8.28.18 – Security
The single most important thought when securing our schools is maintaining an open, supportive environment that is conducive to learning. School security directors all too often worry that their campuses will become “prisons” if a well-thought-out design or renovation does not take into account the purpose of the facility. As security professionals, this is our primary concern and at the forefront of any security solution we would recommend.
Securing educational facilities continues to be a challenge as communities, school districts, law enforcement, and security professionals struggle to preserve our nation’s educational model. The balance between an engaging learning environment and a secured learning environment continues to be sought, though as we see more improvement and innovation in security technologies, this balance is becoming more easily achieved.
Facial recognition, gunshot detection, and automated response technologies are several security technologies that can improve a school’s ability to detect and respond to violent acts while remaining in the background, nearly unnoticeable by students and faculty.
Crime prevention through environmental design (CPTED) is not new to our society, but innovating its concepts is surely a task for today’s security professional. When applying CPTED principles to a school setting, a security professional should take the following into consideration:
- Using landscaping as a tool to designate school boundaries; restricting unwanted access while remaining aesthetically attractive.
- Observation/Viewpoints: School administration offices should have a clear view of areas of play, gathering and parking; utilizing surveillance cameras with video analytics can provide preventative protection without the constant need for active monitoring. Alerts can be sent directly to the administrator via smartphone or computer.
- Walls, windows and corridors: the overuse of partitions and corridors create blind spots. Walls and windows should be designed to eliminate hiding places for potential perpetrators. Installing clerestory windows – a section of windows above eye level that eliminates unwanted entry – provides natural light and ventilation which is conducive to a healthy classroom and overall learning experience.
As with any new problem, it is important to go back to basics and formulate a security plan which incorporates new technologies and techniques that will help support our public spaces. With today’s technology, it’s no surprise that risk mitigation options harness new technology designed to create a safer and more secure environment while balancing the educational facility’s functionality. The function and level of security of each educational facility are dependent on the institution’s student body, faculty and staff, physical characteristics and layout, the location of the community, and the resources available. All of these factors play a critical role in determining what customized technological security solutions can be implemented.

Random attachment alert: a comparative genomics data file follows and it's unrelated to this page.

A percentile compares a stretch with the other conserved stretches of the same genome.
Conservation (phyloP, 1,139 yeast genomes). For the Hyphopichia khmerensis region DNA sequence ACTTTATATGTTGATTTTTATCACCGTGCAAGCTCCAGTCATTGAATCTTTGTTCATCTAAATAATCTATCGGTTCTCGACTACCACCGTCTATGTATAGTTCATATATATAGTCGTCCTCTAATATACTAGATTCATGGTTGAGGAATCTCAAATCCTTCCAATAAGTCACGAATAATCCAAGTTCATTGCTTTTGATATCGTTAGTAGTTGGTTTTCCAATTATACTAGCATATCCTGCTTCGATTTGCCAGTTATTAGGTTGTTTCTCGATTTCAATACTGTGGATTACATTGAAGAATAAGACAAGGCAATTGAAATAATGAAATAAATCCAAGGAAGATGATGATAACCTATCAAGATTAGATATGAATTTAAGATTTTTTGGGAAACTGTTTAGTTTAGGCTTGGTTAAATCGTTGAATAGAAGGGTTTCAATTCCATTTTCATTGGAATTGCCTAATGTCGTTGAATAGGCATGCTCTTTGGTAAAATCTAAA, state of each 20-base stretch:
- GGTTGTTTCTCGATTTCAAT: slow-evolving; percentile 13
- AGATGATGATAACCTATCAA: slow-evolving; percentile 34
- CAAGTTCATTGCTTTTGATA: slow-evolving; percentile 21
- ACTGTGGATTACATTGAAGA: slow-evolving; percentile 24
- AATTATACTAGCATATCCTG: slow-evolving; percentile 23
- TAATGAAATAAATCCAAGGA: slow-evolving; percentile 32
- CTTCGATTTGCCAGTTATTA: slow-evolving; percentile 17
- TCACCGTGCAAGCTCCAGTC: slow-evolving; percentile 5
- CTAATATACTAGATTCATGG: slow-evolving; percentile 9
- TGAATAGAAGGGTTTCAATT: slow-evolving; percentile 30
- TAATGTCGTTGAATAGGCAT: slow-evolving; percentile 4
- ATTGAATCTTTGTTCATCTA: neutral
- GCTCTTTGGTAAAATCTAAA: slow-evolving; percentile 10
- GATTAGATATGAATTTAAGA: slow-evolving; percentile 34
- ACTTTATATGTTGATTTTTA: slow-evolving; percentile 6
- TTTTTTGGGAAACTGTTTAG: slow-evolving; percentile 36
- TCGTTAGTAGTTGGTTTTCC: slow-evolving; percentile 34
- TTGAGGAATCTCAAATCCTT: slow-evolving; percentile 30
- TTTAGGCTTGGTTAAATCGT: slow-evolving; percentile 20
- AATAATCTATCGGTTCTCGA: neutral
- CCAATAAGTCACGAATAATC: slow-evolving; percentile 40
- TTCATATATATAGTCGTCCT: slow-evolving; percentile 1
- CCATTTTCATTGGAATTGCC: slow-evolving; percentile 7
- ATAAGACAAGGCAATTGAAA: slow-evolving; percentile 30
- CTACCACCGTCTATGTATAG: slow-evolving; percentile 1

Leveraging technology through the guidance of a security expert can bolster detection and response capabilities without losing the aesthetics and function of the facility. Technology – such as advanced mass notification, social media scrapping, smart cameras or access control associated with facial recognition – allows the facility to leverage its security system to identify and alert the presence of a known, potentially dangerous individual prior to entrance on campus. By utilizing technology to detect, proactively predict and respond to an incident, threat information could potentially be passed simultaneously between faculty, students and local first responders. For example, advanced analytics and trained operational center personnel create an environment where predictive measures and sound reporting mechanisms give students, parents and faculty early warning or time to evade an incident that may be taking place on school grounds. Other technologies, such as automated lockdown mechanisms, can be integrated into the overall system to provide an even higher-level security plan that incorporates a comprehensive, layered and integrated approach.
Additionally, gunshot detection technology can be implemented, providing security personnel with real-time alerts that engage cameras to focus on the area or point of origin, which, in turn is tied to the operations center and first responder notification protocols. Combined with a comprehensive security plan, technology will enable future designers to incorporate readily available sensors, protective campus furniture and line of sight considerations to better build our schools to a higher level of security while maintaining the educational environment we demand in our society.
The complex physical and operational characteristics of educational facilities can create several challenges for faculty, staff, students and emergency response personnel in their efforts to provide a safe and secure learning environment. With the help of technology, a comprehensive security plan, and design focused on mitigating vulnerabilities and risk, educational facilities can continue to develop security strategies that are designed to not only deter acts of violence but detect and respond to a variety of violent acts in a predictive versus reactive manner. For this unique sector, the priority is to encourage guidance, information for, and direction of appropriate protective measures, which compliment a positive learning environment and support risk mitigation efforts, as appropriate for the school setting.